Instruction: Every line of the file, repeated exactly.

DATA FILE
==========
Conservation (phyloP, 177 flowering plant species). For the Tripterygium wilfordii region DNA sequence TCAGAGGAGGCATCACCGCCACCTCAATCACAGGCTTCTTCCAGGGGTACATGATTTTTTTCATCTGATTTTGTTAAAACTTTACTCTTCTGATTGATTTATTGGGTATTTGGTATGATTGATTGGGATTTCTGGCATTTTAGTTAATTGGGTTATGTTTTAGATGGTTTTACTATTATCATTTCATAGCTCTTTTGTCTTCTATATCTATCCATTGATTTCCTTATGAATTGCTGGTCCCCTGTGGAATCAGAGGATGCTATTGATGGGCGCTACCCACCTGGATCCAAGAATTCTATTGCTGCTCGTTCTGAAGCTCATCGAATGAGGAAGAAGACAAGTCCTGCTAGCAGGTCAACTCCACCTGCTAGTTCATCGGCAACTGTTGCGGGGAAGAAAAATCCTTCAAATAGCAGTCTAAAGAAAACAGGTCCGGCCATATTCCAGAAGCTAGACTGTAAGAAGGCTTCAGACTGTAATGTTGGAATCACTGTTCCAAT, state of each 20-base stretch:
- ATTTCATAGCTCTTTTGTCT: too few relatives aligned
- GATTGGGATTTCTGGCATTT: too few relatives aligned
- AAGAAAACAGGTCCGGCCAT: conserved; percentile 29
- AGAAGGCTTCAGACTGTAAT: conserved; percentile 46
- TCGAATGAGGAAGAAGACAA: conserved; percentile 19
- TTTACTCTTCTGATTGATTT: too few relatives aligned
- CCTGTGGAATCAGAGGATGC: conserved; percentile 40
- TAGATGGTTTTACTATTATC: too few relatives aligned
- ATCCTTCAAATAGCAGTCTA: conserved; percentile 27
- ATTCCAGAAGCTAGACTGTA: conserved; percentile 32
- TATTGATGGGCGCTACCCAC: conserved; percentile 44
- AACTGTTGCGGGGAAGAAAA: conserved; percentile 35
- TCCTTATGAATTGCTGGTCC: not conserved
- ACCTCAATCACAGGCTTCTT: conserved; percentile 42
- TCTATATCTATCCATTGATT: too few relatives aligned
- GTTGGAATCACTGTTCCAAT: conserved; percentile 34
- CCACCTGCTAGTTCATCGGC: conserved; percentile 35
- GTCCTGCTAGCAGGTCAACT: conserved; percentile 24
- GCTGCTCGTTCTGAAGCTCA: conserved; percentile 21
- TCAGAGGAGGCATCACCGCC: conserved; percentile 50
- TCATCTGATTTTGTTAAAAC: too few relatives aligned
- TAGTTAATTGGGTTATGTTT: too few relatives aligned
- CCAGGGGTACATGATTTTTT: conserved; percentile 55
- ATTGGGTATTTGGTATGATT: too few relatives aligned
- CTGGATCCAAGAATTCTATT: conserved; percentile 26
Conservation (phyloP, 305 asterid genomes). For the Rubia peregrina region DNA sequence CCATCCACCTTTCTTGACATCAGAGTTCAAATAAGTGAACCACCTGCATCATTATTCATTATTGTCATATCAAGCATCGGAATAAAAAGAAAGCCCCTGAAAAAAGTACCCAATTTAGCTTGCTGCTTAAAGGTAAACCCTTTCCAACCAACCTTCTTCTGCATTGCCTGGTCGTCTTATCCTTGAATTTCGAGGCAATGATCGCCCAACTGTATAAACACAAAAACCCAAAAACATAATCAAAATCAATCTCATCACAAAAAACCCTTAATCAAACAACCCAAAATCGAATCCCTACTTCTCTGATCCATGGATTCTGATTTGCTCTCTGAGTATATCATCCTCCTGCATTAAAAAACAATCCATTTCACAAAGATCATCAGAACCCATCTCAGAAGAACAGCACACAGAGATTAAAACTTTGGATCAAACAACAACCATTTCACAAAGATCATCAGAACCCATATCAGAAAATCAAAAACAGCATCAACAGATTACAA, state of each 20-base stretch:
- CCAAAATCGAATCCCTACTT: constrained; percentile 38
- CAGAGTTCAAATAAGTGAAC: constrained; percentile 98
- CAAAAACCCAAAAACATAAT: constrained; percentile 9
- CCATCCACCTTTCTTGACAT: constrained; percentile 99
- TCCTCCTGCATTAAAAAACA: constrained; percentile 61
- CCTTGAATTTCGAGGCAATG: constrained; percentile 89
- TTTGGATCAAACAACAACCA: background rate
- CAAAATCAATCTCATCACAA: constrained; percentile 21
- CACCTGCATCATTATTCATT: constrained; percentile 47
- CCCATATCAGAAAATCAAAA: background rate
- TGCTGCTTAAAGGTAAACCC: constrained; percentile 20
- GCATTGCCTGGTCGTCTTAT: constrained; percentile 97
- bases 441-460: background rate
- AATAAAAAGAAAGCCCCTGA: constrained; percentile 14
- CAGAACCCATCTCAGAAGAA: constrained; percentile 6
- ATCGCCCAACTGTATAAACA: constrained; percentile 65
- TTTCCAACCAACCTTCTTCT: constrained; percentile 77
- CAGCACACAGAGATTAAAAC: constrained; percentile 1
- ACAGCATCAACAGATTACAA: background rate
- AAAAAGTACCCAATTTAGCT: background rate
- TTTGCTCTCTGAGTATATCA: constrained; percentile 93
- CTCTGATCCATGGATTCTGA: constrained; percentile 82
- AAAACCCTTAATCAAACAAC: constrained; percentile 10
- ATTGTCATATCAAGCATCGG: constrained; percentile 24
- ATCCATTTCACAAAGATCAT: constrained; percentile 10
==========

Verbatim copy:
Conservation (phyloP, 177 flowering plant species). For the Tripterygium wilfordii region DNA sequence TCAGAGGAGGCATCACCGCCACCTCAATCACAGGCTTCTTCCAGGGGTACATGATTTTTTTCATCTGATTTTGTTAAAACTTTACTCTTCTGATTGATTTATTGGGTATTTGGTATGATTGATTGGGATTTCTGGCATTTTAGTTAATTGGGTTATGTTTTAGATGGTTTTACTATTATCATTTCATAGCTCTTTTGTCTTCTATATCTATCCATTGATTTCCTTATGAATTGCTGGTCCCCTGTGGAATCAGAGGATGCTATTGATGGGCGCTACCCACCTGGATCCAAGAATTCTATTGCTGCTCGTTCTGAAGCTCATCGAATGAGGAAGAAGACAAGTCCTGCTAGCAGGTCAACTCCACCTGCTAGTTCATCGGCAACTGTTGCGGGGAAGAAAAATCCTTCAAATAGCAGTCTAAAGAAAACAGGTCCGGCCATATTCCAGAAGCTAGACTGTAAGAAGGCTTCAGACTGTAATGTTGGAATCACTGTTCCAAT, state of each 20-base stretch:
- ATTTCATAGCTCTTTTGTCT: too few relatives aligned
- GATTGGGATTTCTGGCATTT: too few relatives aligned
- AAGAAAACAGGTCCGGCCAT: conserved; percentile 29
- AGAAGGCTTCAGACTGTAAT: conserved; percentile 46
- TCGAATGAGGAAGAAGACAA: conserved; percentile 19
- TTTACTCTTCTGATTGATTT: too few relatives aligned
- CCTGTGGAATCAGAGGATGC: conserved; percentile 40
- TAGATGGTTTTACTATTATC: too few relatives aligned
- ATCCTTCAAATAGCAGTCTA: conserved; percentile 27
- ATTCCAGAAGCTAGACTGTA: conserved; percentile 32
- TATTGATGGGCGCTACCCAC: conserved; percentile 44
- AACTGTTGCGGGGAAGAAAA: conserved; percentile 35
- TCCTTATGAATTGCTGGTCC: not conserved
- ACCTCAATCACAGGCTTCTT: conserved; percentile 42
- TCTATATCTATCCATTGATT: too few relatives aligned
- GTTGGAATCACTGTTCCAAT: conserved; percentile 34
- CCACCTGCTAGTTCATCGGC: conserved; percentile 35
- GTCCTGCTAGCAGGTCAACT: conserved; percentile 24
- GCTGCTCGTTCTGAAGCTCA: conserved; percentile 21
- TCAGAGGAGGCATCACCGCC: conserved; percentile 50
- TCATCTGATTTTGTTAAAAC: too few relatives aligned
- TAGTTAATTGGGTTATGTTT: too few relatives aligned
- CCAGGGGTACATGATTTTTT: conserved; percentile 55
- ATTGGGTATTTGGTATGATT: too few relatives aligned
- CTGGATCCAAGAATTCTATT: conserved; percentile 26
Conservation (phyloP, 305 asterid genomes). For the Rubia peregrina region DNA sequence CCATCCACCTTTCTTGACATCAGAGTTCAAATAAGTGAACCACCTGCATCATTATTCATTATTGTCATATCAAGCATCGGAATAAAAAGAAAGCCCCTGAAAAAAGTACCCAATTTAGCTTGCTGCTTAAAGGTAAACCCTTTCCAACCAACCTTCTTCTGCATTGCCTGGTCGTCTTATCCTTGAATTTCGAGGCAATGATCGCCCAACTGTATAAACACAAAAACCCAAAAACATAATCAAAATCAATCTCATCACAAAAAACCCTTAATCAAACAACCCAAAATCGAATCCCTACTTCTCTGATCCATGGATTCTGATTTGCTCTCTGAGTATATCATCCTCCTGCATTAAAAAACAATCCATTTCACAAAGATCATCAGAACCCATCTCAGAAGAACAGCACACAGAGATTAAAACTTTGGATCAAACAACAACCATTTCACAAAGATCATCAGAACCCATATCAGAAAATCAAAAACAGCATCAACAGATTACAA, state of each 20-base stretch:
- CCAAAATCGAATCCCTACTT: constrained; percentile 38
- CAGAGTTCAAATAAGTGAAC: constrained; percentile 98
- CAAAAACCCAAAAACATAAT: constrained; percentile 9
- CCATCCACCTTTCTTGACAT: constrained; percentile 99
- TCCTCCTGCATTAAAAAACA: constrained; percentile 61
- CCTTGAATTTCGAGGCAATG: constrained; percentile 89
- TTTGGATCAAACAACAACCA: background rate
- CAAAATCAATCTCATCACAA: constrained; percentile 21
- CACCTGCATCATTATTCATT: constrained; percentile 47
- CCCATATCAGAAAATCAAAA: background rate
- TGCTGCTTAAAGGTAAACCC: constrained; percentile 20
- GCATTGCCTGGTCGTCTTAT: constrained; percentile 97
- bases 441-460: background rate
- AATAAAAAGAAAGCCCCTGA: constrained; percentile 14
- CAGAACCCATCTCAGAAGAA: constrained; percentile 6
- ATCGCCCAACTGTATAAACA: constrained; percentile 65
- TTTCCAACCAACCTTCTTCT: constrained; percentile 77
- CAGCACACAGAGATTAAAAC: constrained; percentile 1
- ACAGCATCAACAGATTACAA: background rate
- AAAAAGTACCCAATTTAGCT: background rate
- TTTGCTCTCTGAGTATATCA: constrained; percentile 93
- CTCTGATCCATGGATTCTGA: constrained; percentile 82
- AAAACCCTTAATCAAACAAC: constrained; percentile 10
- ATTGTCATATCAAGCATCGG: constrained; percentile 24
- ATCCATTTCACAAAGATCAT: constrained; percentile 10